While we were waiting for the race to start, I got to hear Jim singing the Star Spangled Banner. It’s the first time I’ve heard him sing. He sang the anthem for two different waves at the New York City Marathon two weeks ago, but not the wave I was in.
Corral A started at 8:00 AM sharp. Those of us in corral B had to wait another minute or two before we were allowed to move forward. Then we were held at the starting line until 8:05 before our corral started. By the time I started running, everyone from corral A was around the first turn and out of sight. It occurred to me that if I went out faster than a four hour pace, I might be running by myself. That’s not good when there’s a strong wind. You want to be surrounded by other runners.
As it turns out, I was never running by myself. I went out ahead of the 4:00 pace group, but there were plenty of runners in my corral who went out faster. I tried to just run my own race and find a pace that felt fairly comfortable.
As I made the first turn, I immediately felt a strong headwind. I was running downhill, so the wind didn’t feel tiring, but it was cold.
The terrain for most of the race was gently rolling hills. There were no killer climbs, but we often alternated between a few blocks of gentle upgrade and a few blocks of gentle downgrade.
The first mile was mostly downhill, so it was a little fast. It only took 8:05. As soon as the course turned uphill, I slowed down. I tried to maintain a consistent effort, so I sped up a bit going downhill and slowed down going uphill. As a result, my mile times were erratic, but even my slow miles were fast enough to break four hours.
By the second mile, I was already passing some of the slower runners from corral A. That was surprising, since they started five minutes before me. Since most of the runners from my own corral were behind me, I soon found myself surrounded mostly by corral A runners. As a result, I was passing other runners throughout the race.
I was only two miles into the race when I noticed the first beer stop. The race organizers encourage local residents to set up their own tables with snacks and beverages for the runners. The race even provides “block party kits.” I’ve stopped for beer occasionally in races, but it was much too early for that. In the next few miles, I started to notice tables with Jell-O shots.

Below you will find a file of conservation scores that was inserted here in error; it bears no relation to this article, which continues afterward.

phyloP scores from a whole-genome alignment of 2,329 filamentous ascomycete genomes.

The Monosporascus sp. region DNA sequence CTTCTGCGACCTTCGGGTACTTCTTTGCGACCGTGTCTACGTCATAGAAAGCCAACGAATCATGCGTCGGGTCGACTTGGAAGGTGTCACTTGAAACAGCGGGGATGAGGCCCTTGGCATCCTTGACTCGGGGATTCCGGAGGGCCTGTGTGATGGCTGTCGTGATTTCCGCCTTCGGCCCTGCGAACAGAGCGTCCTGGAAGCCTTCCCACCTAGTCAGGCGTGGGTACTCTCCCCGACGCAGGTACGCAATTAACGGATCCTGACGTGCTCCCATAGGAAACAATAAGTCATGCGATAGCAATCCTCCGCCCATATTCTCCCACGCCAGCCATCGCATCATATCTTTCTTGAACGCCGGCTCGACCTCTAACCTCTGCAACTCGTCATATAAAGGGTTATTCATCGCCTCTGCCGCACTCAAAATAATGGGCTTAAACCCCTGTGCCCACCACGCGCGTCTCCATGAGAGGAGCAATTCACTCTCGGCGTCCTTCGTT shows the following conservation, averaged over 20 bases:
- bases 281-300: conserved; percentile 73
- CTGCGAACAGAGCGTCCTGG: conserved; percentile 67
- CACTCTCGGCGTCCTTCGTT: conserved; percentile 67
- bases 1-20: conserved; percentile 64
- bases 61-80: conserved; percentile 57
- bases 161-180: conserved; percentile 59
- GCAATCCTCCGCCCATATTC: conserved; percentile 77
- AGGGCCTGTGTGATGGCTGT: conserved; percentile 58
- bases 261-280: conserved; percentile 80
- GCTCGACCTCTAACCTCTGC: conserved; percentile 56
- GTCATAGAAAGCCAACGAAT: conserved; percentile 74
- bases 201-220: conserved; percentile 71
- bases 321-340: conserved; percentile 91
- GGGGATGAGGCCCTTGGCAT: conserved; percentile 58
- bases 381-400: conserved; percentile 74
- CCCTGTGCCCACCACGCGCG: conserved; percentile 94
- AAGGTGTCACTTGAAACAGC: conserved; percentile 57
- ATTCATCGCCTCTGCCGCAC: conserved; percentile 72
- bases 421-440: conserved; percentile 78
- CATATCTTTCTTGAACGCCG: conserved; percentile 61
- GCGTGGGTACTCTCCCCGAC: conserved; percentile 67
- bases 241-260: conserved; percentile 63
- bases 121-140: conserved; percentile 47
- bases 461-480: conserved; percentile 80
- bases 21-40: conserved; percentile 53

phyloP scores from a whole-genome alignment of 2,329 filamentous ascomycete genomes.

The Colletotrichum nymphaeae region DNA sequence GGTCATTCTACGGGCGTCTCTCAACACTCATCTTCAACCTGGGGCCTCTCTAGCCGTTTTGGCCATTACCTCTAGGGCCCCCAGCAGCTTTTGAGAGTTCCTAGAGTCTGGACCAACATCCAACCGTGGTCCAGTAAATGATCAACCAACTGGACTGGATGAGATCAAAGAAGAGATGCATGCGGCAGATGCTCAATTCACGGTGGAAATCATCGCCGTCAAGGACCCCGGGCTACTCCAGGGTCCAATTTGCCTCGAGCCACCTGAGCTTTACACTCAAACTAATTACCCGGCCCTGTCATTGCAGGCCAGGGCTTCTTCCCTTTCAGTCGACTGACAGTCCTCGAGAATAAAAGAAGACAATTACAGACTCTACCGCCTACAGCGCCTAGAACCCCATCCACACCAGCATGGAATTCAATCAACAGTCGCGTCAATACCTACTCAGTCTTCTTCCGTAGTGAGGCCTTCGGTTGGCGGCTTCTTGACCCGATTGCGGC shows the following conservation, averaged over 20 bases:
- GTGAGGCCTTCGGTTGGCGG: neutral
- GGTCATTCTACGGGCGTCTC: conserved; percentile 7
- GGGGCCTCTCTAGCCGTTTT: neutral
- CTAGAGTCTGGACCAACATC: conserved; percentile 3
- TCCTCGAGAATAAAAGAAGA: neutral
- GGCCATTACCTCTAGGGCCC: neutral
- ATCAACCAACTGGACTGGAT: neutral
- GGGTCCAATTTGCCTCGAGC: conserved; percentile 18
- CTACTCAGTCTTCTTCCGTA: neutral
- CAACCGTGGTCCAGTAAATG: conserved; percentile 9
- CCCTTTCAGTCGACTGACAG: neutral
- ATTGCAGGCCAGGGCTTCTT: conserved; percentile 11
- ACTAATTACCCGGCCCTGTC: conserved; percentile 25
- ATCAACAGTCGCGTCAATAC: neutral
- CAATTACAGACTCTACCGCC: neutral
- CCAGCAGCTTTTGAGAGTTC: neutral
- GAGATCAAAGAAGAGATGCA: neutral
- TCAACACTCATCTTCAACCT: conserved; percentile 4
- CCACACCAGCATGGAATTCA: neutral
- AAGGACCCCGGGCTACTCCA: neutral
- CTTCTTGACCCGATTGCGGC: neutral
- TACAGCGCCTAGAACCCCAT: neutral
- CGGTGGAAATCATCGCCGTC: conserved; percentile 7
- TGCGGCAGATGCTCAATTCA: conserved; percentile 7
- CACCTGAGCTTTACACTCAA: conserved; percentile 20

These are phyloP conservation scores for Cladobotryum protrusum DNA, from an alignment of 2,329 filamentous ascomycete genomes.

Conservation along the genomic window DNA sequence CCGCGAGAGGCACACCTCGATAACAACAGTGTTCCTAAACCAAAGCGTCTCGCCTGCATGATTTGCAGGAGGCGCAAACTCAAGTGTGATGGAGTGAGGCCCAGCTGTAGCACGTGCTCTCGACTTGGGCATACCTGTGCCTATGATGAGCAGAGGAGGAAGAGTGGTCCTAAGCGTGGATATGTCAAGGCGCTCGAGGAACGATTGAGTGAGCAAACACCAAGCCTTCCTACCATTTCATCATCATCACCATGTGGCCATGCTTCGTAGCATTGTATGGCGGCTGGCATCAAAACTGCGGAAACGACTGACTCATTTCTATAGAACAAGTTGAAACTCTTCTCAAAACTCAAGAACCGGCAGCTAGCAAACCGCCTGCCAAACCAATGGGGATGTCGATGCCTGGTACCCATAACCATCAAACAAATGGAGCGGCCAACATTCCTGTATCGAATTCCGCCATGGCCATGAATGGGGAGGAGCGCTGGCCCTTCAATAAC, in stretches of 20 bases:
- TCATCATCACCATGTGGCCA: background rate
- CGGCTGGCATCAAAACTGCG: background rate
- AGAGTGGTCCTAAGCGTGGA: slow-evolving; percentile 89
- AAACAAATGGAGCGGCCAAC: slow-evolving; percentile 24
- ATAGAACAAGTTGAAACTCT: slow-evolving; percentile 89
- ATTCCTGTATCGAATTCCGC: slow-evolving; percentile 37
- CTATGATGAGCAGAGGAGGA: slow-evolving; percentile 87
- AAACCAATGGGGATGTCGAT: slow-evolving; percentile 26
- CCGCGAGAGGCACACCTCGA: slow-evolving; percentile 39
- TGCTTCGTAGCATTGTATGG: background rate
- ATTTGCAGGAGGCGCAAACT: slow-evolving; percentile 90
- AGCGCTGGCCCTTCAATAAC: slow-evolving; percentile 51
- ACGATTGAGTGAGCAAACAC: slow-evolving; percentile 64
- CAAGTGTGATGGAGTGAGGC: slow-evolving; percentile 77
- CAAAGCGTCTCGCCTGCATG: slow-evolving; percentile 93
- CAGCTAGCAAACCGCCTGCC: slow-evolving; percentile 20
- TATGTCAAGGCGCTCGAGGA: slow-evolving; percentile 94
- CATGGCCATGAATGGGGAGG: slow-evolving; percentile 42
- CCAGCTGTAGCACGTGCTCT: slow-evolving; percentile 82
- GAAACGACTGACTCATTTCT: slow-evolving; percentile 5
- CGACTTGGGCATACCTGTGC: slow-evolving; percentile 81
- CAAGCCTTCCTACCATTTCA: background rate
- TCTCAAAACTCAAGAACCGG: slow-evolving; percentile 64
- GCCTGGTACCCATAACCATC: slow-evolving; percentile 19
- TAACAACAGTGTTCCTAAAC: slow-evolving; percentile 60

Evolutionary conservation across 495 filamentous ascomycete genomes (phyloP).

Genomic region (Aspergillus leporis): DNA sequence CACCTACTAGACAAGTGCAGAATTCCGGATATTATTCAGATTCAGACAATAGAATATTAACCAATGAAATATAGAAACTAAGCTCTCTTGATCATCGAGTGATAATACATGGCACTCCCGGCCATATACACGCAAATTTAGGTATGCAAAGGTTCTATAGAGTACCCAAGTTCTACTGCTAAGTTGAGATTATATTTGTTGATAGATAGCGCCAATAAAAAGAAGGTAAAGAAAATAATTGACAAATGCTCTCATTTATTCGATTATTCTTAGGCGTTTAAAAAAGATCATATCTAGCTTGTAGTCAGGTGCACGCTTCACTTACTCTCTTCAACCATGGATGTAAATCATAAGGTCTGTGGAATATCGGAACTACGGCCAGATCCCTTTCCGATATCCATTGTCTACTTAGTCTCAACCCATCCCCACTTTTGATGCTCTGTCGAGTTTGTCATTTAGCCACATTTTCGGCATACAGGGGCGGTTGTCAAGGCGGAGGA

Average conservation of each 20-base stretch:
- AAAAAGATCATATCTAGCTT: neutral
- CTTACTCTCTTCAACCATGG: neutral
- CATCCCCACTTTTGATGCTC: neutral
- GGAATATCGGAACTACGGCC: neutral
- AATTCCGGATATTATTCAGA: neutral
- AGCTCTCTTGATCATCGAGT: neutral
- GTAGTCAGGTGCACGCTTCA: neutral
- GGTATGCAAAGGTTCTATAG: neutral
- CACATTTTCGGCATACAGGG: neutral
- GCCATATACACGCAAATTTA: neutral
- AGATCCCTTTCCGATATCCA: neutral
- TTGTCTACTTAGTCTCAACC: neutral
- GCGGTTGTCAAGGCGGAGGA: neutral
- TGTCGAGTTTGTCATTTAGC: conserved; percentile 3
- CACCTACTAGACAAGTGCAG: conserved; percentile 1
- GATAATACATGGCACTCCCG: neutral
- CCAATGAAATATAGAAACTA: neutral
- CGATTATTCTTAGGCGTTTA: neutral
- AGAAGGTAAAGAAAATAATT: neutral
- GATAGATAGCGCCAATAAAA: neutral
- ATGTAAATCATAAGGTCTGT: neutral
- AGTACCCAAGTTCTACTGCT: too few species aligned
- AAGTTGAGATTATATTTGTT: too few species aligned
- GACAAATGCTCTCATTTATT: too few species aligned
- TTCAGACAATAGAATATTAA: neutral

A few miles into the race, I wasn’t feeling the wind as much. Going up a hill, I actually felt like I was warming up. I was wearing a light jacket that was mostly unzipped, so it wouldn’t cover my race bib. After about five miles, I unzipped it completely. That was premature.
At about six miles, I noticed another table with beer and two more tables with Jell-O shots. If you indulged everywhere alcohol was available, you could get seriously drunk doing this race.
At seven miles, I saw some port-o-potties with no lines and decided to make a quite bathroom stop. I might have been able to hold out until the end of the race, but I was more comfortable after stopping. As I resumed running, I saw another spectator offering small cups of pretzels and … you guessed it … Jell-O shots.
With the next turn, I was once again going directly into the wind, and I quickly got cold. My hands were too cold to zip up my jacket, so I had to endure the cold as best I could. The next several miles were all exposed to the cold wind.
Each time I’ve done this race, the course has been different. One of the additions this year was this tunnel under a relatively new land bridge.
After the tunnel, I realized my sunglasses were coated by a fine mist. Apparently, it started drizzling lightly. Fortunately, it didn’t last long.
After another mile or so, we came onto a parkway alongside the Arkansas River. Near the river, I really felt the wind. As we I got closer to the downtown area, I saw some long bridges across the river. I knew we had to cross the river, and I realized the bridge would be completely exposed to the wind. I wasn’t looking forward to that.
Between 10 and 11 miles, I finally made the turn onto Southwester Boulevard and the bridge across the river. As soon as we crossed the river, we turned around and came back across the river again. It seemed cruel to make us spend so much time over the river in the cold wind, but this bridge is part of the historic Route 66. The course takes us all around the city, so we’re only on Route 66 for about a mile.
After taking this picture, I had trouble turning off my camera. My fingers were too cold to press the buttons, so I put my camera away for the rest of the race.
After crossing the bridge, we entered the downtown area and ran right past the Doubletree. I seriously need to make a list of all the races that have taken me right past my hotel.
Shortly after the 12 mile mark, the marathon and half marathon routes separated. We made a sharp right turn and I immediately felt a cold headwind again.